Posted , by Abby Weber, Client Manager. Topic: Donors, Funds and Funders.

Foundations and corporations are the same as other major donors—except when they aren’t. All should be cultivated and stewarded in similar ways, with consistent work to build a relationship. But while you communicate directly with major donors, you must go through representatives when dealing with a grant funder. What can you do to ensure your request reaches (and motivates) the final decision makers?

A panel of current funders shared their advice June 7 at the Volunteer Hampton Roads Funders Forum in Virginia Beach. Moderated by Curtis Group President Keith Curtis, the panel discussion gave nonprofits the opportunity to ask questions and learn behind-the-scenes tips on how grant decisions are made. The panelists were:

Judge Richard Bray, Beazley Foundation
Anne Conner, TowneBank
Elena Montello, Hope House Foundation
Amy Nisenson, Mary Morton Parsons Foundation
Dr. Linda Rice, Hampton Roads Community Foundation
Top Takeaways from the Panelists


1. Remember that foundation reps are your best advocates.
Meet with them to improve the quality of your grant application and increase your likelihood of being funded. They can help guide the amount you should apply for, the outcomes the funder is looking for, etc. “The saddest thing for a funder is when an organization has a great idea that they would support, but because they didn’t seek guidance on their application, they won’t get funded.”– Dr. Rice


2. Demonstrate these essential qualities:

  • Impact
  • Financial strength
  • Strategic vision
  • Board involvement
  • Collaboration with other organizations (not duplicating efforts)


3. Follow the application instructions.
This seems obvious, yet many applicants miss the mark. Be sure to do your research so your package is as strongly supported as possible.


4. Use board members to engage funders.
Keep board members informed so they will be prepared for conversations that might arise with foundation leaders or representatives.  Be strategic in how you involve your board members—don’t ask everyone to do everything, but only when it will make a difference (ie. partnering on a specific ask meeting where they have a connection).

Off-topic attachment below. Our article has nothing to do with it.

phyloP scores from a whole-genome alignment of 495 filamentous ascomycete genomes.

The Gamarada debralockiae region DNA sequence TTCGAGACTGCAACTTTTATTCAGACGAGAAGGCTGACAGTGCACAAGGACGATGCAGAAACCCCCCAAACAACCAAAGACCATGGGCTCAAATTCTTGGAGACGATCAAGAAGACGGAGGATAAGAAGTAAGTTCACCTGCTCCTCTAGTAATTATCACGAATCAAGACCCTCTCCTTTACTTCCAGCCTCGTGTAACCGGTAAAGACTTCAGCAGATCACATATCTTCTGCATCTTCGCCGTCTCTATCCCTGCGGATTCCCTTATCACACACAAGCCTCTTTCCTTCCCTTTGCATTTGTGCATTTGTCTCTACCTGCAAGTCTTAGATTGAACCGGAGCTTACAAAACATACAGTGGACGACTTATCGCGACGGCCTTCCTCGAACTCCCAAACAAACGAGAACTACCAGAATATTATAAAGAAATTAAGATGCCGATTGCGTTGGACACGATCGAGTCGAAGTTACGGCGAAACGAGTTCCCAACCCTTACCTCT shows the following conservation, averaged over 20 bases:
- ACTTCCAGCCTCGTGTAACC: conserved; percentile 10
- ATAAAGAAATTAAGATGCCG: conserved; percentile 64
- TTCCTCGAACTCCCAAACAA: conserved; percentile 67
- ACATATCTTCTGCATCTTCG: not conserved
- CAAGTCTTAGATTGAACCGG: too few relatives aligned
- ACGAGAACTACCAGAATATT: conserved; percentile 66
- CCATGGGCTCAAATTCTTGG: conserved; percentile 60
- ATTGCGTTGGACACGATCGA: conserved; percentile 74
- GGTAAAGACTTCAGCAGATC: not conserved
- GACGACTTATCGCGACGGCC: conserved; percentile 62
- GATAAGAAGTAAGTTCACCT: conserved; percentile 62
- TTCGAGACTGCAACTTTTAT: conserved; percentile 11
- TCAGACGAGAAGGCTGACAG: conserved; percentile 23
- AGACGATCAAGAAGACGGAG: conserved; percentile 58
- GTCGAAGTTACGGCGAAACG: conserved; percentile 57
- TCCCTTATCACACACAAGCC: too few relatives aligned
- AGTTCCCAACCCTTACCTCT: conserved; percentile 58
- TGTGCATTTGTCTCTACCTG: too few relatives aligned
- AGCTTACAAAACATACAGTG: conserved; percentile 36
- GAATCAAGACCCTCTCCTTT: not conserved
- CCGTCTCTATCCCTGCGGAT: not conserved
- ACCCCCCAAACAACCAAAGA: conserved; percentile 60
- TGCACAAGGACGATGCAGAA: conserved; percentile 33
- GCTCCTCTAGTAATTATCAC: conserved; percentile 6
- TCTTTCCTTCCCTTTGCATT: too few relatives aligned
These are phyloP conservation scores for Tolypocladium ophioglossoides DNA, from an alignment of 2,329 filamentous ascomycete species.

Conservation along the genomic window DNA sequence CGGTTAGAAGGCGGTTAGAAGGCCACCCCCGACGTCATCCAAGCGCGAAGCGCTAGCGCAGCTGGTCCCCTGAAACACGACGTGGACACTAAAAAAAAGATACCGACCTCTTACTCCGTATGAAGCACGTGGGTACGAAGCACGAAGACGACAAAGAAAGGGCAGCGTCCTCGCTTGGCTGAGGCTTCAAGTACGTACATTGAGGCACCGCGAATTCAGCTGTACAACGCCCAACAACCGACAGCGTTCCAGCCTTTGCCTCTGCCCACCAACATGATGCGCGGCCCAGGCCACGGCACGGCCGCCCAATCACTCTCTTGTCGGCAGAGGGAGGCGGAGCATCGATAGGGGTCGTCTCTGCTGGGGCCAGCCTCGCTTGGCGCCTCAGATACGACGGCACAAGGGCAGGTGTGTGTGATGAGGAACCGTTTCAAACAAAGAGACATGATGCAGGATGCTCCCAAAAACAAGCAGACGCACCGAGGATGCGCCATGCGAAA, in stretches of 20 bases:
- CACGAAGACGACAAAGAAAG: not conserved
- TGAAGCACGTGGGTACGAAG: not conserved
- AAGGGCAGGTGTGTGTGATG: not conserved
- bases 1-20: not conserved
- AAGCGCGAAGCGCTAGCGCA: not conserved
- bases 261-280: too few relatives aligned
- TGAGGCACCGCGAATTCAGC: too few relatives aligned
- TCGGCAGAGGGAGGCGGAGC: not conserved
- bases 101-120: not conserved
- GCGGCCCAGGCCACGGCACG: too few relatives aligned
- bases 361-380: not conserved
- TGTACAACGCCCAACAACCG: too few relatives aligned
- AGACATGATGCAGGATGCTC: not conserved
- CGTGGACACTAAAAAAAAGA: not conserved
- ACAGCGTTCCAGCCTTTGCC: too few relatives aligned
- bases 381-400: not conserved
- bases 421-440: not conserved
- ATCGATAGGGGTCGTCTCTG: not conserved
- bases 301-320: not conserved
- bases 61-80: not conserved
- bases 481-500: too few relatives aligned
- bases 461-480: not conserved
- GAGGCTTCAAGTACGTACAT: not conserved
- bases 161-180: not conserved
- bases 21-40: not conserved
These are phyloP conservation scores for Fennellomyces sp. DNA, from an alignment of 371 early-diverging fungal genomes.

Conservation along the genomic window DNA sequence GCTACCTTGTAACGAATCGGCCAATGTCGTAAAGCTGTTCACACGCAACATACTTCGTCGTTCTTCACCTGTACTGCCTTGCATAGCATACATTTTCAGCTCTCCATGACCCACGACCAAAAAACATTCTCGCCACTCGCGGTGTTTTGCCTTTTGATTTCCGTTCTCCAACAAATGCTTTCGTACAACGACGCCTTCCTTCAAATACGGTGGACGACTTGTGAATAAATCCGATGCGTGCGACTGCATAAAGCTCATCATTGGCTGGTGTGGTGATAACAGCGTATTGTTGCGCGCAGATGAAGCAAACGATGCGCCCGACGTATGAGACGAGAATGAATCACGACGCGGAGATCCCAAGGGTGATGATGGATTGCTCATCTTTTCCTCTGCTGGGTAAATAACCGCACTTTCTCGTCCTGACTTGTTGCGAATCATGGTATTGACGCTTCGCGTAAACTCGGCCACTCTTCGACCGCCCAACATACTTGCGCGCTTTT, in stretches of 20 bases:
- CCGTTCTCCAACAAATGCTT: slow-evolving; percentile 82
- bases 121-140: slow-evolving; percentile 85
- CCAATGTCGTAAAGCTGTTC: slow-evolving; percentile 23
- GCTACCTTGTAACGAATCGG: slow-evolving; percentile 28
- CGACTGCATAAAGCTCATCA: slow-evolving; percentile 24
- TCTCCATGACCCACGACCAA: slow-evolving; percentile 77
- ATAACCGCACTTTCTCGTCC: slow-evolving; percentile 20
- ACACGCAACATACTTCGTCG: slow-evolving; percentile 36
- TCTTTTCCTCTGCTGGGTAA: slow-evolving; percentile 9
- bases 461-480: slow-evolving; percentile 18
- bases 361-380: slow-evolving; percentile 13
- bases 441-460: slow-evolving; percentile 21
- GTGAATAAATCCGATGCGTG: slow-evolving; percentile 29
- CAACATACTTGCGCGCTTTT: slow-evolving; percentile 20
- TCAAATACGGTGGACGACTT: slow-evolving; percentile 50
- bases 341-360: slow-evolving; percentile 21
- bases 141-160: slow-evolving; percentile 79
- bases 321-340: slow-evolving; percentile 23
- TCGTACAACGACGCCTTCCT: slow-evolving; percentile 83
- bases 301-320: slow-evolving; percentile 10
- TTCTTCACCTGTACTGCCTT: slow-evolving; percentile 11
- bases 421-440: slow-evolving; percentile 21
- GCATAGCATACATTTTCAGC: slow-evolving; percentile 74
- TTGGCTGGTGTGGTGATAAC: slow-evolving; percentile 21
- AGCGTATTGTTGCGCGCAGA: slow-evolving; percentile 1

5. Maintain the relationship.
Continue to cultivate and steward the foundation after receiving grant money. Funders can help in other ways besides dollars—expertise, contacts, sharing resources.


6. Report back.
Send updates, pictures and stories about what you were able to accomplish.
“The Beazley Foundation requests that recipients report back a year after funding, and it’s amazing the number of organizations I have to follow up with to get this.” – Judge Bray


7. Don’t make these mistakes:

  • Assume you’ll get funding if you’ve received it in the past.
  • Wait until the last minute to apply or call the funder the day before the application is due (instead, plan ahead and be in communication with them in advance).
  • Communicate with the funder only when you’re asking for money.
  • Delay telling the funder you won’t to be able to fulfill the original purpose of the grant (instead, communicate with them early so they can work through it with you).


Amy Nisenson led a breakout session on using board members to engage funders (#4), and Curtis Group Vice President Victoria Dietz led one on nonprofit trends—but to find out the very latest trends, go through our write-up on Giving USA 2017, released on June 13. This long-running report reveals how much Americans gave in 2016, which sectors saw increases and declines, and best of all, how to use this data to improve your fundraising.

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